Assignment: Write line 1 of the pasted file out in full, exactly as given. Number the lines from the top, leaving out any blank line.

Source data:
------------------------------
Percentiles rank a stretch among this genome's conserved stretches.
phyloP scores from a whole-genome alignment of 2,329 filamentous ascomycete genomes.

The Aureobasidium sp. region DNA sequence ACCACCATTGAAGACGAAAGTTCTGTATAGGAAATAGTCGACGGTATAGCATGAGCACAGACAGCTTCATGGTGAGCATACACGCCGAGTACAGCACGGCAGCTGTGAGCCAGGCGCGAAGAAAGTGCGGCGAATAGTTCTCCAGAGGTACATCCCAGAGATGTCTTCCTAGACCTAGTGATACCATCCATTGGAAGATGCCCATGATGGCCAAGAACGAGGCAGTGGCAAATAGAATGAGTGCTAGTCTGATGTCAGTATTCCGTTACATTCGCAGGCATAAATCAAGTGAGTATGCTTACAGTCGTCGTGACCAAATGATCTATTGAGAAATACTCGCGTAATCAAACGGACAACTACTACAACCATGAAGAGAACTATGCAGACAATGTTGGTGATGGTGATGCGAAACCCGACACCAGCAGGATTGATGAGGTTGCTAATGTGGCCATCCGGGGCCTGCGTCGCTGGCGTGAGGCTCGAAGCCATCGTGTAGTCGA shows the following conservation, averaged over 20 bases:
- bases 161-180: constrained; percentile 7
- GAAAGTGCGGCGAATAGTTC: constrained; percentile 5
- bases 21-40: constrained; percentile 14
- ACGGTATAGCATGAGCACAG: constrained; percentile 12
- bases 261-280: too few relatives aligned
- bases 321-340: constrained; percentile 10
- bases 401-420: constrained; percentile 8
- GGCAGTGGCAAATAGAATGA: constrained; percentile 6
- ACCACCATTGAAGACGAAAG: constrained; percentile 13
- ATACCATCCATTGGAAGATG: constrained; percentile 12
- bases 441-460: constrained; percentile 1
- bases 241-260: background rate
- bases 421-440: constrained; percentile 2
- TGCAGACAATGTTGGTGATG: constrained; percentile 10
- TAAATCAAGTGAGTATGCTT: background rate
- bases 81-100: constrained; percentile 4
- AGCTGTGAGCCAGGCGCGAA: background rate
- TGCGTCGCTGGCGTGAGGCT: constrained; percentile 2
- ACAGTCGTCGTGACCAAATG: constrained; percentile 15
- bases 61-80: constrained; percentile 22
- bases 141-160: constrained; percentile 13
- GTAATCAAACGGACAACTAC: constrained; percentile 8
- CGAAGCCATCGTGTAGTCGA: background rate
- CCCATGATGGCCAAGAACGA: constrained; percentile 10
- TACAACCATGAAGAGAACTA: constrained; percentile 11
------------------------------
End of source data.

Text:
Percentiles rank a stretch among this genome's conserved stretches.